Gavin wipes slate clean for final after devastating performance
Given it was, by unanimous consensus in Croke Park on Saturday, the best, most devastating twelve minutes of football any of us had ever seen, it seemed pertinent to ask Jim Gavin whether his team's early second-half performance was the best his team had produced in his reign.
If only for confirmation.
From the throw-in, Michael Darragh Macauley fisted the ball towards Dean Rock, who was fouled by Chris Barrett.
It was a simple tap-over for Rock but it reduced Dublin's arrears to a point at a time when seemed as though Mayo had a psychological advantage in the match.
From there until the moment Paul Mannion, whose ball striking his summer has been nothing shy of extraordinary, kicked his fourth point to put Dublin 2-12 to 0-8 ahead, the standard and intensity of football the All-Ireland champions produced was at a level no-one had an immediate comparison for, given the importance of the match and quality of opposition.
"I'd need to reflect on that," responded Gavin when asked if the passage had represented peak Gavin-era Dublin, not inclined to give a straight but not ruling out the premise of the question either.
"In each moment of the game I'm not looking back on the past, I certainly won't be starting now.
"Certainly there's learning from that game, and that team are a very humble group as I mentioned so they'll search out those learnings in the game and that's one of their key strengths.
"They'll want to improve facets of their game that they have expectations that might not have been achieved today, so I would say next week will be interesting as they review the game."
They'll like what they see.
Brian Fenton, whose first-half performance didn't reflect his best work, savaged Robbie Hennelly's kickouts, in collaboration with Michael Darragh Macauley.
Con O'Callaghan torched Mayo's destroyer-in-chief Lee Keegan.
Mannion boomed points over from either wing, with Brendan Harrison unable to take any advantage out of knowing the Kilmacud Crokes forward was intent on kicking with his left.
Had they started with the same ferocity, it's not inconceivable that Dublin could have beaten their closest rivals of this decade by 20 points yesterday.
As to why they started so sluggishly, Gavin wasn't about to excavate too deeply for answers, other than to pay tribute to Mayo's defensive efficiency in that frenetic first half.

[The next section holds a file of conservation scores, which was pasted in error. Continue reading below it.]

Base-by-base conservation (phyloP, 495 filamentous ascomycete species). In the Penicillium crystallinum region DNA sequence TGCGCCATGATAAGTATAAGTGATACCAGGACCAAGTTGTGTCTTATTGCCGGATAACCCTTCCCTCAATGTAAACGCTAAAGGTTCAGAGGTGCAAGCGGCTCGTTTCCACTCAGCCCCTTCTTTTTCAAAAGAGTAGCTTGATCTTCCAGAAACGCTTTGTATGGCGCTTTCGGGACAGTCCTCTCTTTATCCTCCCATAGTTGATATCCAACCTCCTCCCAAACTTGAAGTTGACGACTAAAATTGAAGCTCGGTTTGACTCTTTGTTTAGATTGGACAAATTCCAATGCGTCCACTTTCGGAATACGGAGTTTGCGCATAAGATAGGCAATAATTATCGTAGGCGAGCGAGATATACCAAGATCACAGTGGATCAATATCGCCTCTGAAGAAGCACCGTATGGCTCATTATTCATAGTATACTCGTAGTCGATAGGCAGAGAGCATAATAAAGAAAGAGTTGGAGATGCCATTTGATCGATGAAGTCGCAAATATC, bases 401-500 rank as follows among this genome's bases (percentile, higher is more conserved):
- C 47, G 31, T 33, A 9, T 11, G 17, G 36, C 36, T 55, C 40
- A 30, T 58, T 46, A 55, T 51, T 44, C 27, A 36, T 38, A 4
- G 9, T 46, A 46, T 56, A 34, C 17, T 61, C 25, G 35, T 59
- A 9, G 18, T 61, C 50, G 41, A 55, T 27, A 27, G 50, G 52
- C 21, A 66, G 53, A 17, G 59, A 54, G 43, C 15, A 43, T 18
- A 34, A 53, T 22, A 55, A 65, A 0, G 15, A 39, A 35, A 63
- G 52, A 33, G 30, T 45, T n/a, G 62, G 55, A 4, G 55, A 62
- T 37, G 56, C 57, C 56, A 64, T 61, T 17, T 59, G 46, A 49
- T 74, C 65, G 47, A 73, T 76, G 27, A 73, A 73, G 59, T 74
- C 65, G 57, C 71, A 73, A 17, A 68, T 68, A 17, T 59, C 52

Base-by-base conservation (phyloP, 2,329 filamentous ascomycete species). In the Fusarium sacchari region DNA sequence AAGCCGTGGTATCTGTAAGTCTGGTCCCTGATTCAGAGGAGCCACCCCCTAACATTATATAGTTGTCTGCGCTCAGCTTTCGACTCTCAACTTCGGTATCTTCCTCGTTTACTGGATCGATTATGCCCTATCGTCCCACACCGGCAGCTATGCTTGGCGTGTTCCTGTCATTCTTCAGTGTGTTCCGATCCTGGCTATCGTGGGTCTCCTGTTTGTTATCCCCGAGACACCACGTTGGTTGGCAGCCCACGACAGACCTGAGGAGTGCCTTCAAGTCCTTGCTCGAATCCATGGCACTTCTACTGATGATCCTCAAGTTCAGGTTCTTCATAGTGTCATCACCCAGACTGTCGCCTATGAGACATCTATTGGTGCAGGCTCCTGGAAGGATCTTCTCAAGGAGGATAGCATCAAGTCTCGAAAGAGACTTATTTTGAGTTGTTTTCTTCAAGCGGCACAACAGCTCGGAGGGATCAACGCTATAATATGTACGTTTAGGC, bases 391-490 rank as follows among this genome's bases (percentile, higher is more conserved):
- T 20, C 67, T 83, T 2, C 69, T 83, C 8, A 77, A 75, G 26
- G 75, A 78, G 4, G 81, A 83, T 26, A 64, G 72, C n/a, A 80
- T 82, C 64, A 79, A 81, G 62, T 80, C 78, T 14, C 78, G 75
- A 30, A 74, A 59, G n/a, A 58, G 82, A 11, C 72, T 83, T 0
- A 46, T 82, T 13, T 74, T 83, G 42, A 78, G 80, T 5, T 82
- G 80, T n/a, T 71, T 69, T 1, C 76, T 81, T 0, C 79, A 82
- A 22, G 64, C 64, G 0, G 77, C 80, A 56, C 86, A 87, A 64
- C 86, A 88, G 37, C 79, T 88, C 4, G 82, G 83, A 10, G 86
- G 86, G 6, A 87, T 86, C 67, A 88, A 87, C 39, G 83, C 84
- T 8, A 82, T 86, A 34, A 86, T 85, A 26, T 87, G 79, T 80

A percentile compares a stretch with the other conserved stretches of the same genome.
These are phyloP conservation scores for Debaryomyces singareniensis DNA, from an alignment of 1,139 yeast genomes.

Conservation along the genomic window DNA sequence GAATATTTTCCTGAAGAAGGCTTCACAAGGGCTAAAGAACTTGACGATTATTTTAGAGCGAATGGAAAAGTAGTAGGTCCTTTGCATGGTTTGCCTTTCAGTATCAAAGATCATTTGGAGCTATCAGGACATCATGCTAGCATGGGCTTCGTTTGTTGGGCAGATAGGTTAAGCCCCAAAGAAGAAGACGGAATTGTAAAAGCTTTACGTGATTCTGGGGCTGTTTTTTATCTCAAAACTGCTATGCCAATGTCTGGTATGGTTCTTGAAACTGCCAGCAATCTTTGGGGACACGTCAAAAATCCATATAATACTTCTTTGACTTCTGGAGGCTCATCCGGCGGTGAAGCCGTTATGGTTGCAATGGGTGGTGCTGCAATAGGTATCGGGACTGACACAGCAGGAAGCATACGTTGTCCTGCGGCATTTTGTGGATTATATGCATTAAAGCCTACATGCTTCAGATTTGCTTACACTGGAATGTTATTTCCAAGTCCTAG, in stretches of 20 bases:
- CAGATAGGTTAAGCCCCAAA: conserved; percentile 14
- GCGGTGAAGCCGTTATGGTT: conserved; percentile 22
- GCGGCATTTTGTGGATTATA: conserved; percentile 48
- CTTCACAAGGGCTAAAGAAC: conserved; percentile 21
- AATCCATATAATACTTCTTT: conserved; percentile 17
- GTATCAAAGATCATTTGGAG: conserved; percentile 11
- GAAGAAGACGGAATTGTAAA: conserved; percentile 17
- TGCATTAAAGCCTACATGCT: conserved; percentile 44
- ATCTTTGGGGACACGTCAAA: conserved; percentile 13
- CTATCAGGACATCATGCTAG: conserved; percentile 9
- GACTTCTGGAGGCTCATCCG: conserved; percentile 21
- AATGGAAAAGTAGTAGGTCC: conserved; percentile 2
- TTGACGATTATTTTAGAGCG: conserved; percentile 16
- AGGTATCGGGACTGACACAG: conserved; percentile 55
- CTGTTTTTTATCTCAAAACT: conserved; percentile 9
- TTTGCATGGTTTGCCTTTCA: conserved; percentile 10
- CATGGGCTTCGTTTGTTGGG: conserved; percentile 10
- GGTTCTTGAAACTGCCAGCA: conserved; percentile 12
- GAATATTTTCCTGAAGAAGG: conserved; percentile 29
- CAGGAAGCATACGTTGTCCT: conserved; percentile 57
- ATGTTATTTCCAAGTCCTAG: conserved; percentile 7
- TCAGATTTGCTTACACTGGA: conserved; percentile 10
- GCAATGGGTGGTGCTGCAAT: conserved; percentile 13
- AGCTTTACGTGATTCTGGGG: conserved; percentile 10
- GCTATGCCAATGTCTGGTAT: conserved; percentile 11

"I don't know how many times people need to see how good this Mayo team are," he sad.
"They didn't win today but I think we wouldn't see it that way. Definitely.
"They're a phenomenal group of players. I think you're just looking for excuses for the Dublin performance, Mayo were really top-class in the first half."
And so Dublin march towards an All-Ireland seemingly in better form and physical shape than they were in the other six finals they have been in this decade.
"The slate is wiped clean after today, the performance today was a collective group preparing and getting the team ready," said Gavin when asked about the bitterly unlucky Bernard Brogan's inability to make Saturday's match-day 26.
"Just because a player isn't here on match day doesn't mean that doesn't influence his team-mates, they do.
There was no Rory O'Carroll or Eoghan O'Gara in the squad on Saturday either, meaning Gavin has some big players to put pressure on the rest of the squad over the next three weeks.
"It's just that we can only select 26 to represent the team," he stressed, "but make no mistake about it - there are outstanding leaders that weren't on the pitch today but are leading in the shadows of this team.
"And we are really fortunate to be able to have an outstanding group like that, who are all driven to really get Dublin to be its best.
"Of course they are disappointed, absolutely devastated when players; whatever about game time don't get on the match-day squad.
"But they are all driven to get Dublin to be its best."